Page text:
The Securities and Exchange Commission has issued an interpretive rule clarifying that whistleblowers are protected by retaliation by employers even if they have not reported their concerns to the SEC first.

The Dodd-Frank Wall Street Reform and Consumer Protection Act of 2010 included a section offering incentives and protections to individuals who report possible violations of the federal securities laws, including protections against employer retaliation. The SEC issued rules in 2011 spelling out how the whistleblower protections would work, but there was some ambiguity when the SEC specified how whistleblowers should report a tip to the SEC in order to qualify for a whistleblower award, and those who would be protected from employer retaliation.

In particular, questions arose over whether an employee who first reported the matter internally to their employer, such as a compliance department, would be protected from retaliation from that same employer, or only those who reported directly to the SEC.

“Our interpretation best comports with our overall goals in implementing the whistleblower program,” said the SEC in the rule it issued last week. “Specifically, by providing employment retaliation protections for individuals who report internally first to a supervisor, compliance official, or other person working for the company that has authority to investigate, discover, or terminate misconduct, our interpretive rule avoids a two-tiered structure of employment retaliation protection that might discourage some individuals from first reporting internally in appropriate circumstances and, thus, jeopardize the investor-protection and law-enforcement benefits that can result from internal reporting. Under our interpretation, an individual who reports internally and suffers employment retaliation will be no less protected than an individual who comes immediately to the Commission. Providing equivalent employment retaliation protection for both situations removes a potentially serious disincentive to internal reporting by employees in appropriate circumstances. A contrary interpretation would undermine the other incentives that were put in place through the Commission’s whistleblower rules in order to encourage internal reporting.”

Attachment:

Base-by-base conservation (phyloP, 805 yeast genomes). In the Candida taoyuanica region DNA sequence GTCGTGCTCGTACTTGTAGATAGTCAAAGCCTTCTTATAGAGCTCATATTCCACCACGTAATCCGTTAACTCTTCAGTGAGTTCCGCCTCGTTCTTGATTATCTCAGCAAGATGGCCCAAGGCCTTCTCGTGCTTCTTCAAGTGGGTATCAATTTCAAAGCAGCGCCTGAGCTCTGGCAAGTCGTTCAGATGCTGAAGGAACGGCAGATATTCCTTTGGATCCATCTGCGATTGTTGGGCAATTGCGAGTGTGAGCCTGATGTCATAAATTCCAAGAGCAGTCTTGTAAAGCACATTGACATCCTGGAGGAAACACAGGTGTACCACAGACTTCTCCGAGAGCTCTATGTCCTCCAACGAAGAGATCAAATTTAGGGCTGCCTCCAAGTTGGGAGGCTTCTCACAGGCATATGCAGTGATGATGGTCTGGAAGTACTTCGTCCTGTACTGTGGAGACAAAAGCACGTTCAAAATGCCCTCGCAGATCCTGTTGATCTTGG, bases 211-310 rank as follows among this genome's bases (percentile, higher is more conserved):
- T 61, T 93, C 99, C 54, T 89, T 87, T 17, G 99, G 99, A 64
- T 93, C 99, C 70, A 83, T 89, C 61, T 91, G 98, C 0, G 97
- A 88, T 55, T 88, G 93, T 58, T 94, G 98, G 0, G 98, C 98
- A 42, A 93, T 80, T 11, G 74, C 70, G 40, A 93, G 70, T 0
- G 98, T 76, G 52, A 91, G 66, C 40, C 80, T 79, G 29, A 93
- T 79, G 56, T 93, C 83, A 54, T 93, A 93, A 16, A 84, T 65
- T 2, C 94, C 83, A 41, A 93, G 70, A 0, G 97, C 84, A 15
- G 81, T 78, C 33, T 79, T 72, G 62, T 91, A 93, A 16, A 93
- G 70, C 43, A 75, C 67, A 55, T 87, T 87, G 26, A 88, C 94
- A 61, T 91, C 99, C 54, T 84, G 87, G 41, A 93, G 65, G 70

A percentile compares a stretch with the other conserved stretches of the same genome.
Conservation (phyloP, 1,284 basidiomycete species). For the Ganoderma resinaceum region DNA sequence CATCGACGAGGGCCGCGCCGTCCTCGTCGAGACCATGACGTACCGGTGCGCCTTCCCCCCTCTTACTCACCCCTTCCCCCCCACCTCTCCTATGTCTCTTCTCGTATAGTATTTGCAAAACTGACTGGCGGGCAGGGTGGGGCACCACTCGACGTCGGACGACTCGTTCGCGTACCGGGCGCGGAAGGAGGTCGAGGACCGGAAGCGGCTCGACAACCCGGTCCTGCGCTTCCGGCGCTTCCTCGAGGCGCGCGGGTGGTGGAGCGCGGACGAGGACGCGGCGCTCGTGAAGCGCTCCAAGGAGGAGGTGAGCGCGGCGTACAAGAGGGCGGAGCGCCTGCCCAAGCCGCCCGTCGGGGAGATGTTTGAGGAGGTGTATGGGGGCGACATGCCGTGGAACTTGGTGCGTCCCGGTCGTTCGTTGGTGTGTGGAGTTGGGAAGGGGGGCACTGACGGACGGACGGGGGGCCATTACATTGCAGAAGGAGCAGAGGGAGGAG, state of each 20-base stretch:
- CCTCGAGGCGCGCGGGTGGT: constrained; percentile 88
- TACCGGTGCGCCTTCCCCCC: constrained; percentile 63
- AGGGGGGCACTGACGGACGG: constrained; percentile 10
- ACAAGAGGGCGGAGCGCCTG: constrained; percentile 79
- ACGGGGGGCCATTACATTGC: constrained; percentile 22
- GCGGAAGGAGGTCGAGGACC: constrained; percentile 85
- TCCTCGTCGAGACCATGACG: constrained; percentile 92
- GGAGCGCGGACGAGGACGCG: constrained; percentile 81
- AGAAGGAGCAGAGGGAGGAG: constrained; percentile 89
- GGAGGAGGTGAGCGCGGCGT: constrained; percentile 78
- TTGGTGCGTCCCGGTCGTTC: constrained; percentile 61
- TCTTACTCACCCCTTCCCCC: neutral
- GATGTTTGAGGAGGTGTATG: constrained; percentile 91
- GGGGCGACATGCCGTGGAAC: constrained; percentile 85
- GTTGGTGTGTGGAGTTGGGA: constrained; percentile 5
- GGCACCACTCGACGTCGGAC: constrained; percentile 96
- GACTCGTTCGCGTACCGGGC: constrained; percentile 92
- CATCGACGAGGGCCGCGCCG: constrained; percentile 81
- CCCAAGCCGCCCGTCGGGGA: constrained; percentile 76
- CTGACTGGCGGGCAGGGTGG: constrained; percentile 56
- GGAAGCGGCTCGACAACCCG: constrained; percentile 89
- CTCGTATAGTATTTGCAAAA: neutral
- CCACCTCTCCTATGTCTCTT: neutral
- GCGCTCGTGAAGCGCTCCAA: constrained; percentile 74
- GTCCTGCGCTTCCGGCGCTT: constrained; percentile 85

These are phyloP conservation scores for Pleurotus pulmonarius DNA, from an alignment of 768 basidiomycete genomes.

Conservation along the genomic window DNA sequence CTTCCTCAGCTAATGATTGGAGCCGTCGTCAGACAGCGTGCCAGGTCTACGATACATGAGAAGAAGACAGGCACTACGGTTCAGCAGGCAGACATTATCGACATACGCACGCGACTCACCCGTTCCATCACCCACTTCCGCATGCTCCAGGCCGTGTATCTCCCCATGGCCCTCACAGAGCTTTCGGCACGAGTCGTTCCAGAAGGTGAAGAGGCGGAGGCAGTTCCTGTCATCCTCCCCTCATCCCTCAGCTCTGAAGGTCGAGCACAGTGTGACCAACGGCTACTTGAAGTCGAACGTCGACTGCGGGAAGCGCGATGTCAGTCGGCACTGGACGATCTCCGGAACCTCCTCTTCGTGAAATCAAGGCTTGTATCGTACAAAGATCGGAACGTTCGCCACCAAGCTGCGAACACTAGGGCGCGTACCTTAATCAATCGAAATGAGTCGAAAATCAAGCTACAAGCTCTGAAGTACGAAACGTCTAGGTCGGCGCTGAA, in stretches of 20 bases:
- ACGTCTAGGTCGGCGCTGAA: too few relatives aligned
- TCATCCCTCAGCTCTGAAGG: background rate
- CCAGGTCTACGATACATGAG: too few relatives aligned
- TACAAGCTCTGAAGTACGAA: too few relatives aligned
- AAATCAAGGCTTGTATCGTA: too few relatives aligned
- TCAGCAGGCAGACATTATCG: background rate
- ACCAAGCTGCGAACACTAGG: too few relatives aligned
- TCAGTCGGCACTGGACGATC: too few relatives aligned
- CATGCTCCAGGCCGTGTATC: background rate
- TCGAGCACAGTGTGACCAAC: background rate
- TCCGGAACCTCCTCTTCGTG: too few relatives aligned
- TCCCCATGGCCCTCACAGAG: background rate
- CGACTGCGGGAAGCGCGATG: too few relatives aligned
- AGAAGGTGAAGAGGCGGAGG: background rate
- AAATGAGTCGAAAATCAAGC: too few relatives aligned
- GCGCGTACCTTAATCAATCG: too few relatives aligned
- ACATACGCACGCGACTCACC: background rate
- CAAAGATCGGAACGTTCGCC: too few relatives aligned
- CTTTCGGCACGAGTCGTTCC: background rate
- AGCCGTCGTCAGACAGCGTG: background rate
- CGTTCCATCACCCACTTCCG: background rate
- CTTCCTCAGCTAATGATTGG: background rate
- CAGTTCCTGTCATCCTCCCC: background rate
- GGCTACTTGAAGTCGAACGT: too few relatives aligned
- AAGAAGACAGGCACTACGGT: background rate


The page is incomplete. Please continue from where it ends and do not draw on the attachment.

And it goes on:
The Government Accountability Project, a whistleblower protection advocacy organization, and Labaton Sucharow LLP, a law firm that specializes in securities class-action lawsuits, wrote a letter Tuesday to SEC chair Mary Jo White thanking her for the interpretive rule, but also asked for further protections. 

They pointed out that the new rule clarifies that any disclosure protected by the Sarbanes Oxley Act is shielded from retaliation under its Whistleblower Program. In effect, according to them, protection extends to disclosures within a corporation, to other law enforcement audiences, or to the public. Protection also extends to any violation of federal law, not just those enforced by the SEC. However, they cautioned that the SEC should take additional measures to address the remaining vulnerabilities they identified in a petition last summer to the SEC.

“Our July 2014 petition emphasized that new and creative forms of corporate prior restraint are preventing disclosures from happening at all, making academic the issue of subsequent retaliation,” wrote GAP legal director Tom Devine and Labaton Sucharow partner Jordan Thomas. “Merely presenting employees with nondisclosure agreements creates a chilling effect, and there are no rights for refusing to agree—only for violating one with protected speech. Further, corporations regularly file breach of contract lawsuits, theft of corporate records actions, and other litigation attacks outside the employment context. Realistically, to prevent a chilling effect on the flow of evidence necessary for SEC oversight, it is necessary to go beyond interpretations that restrict harassment of incumbent employees.”

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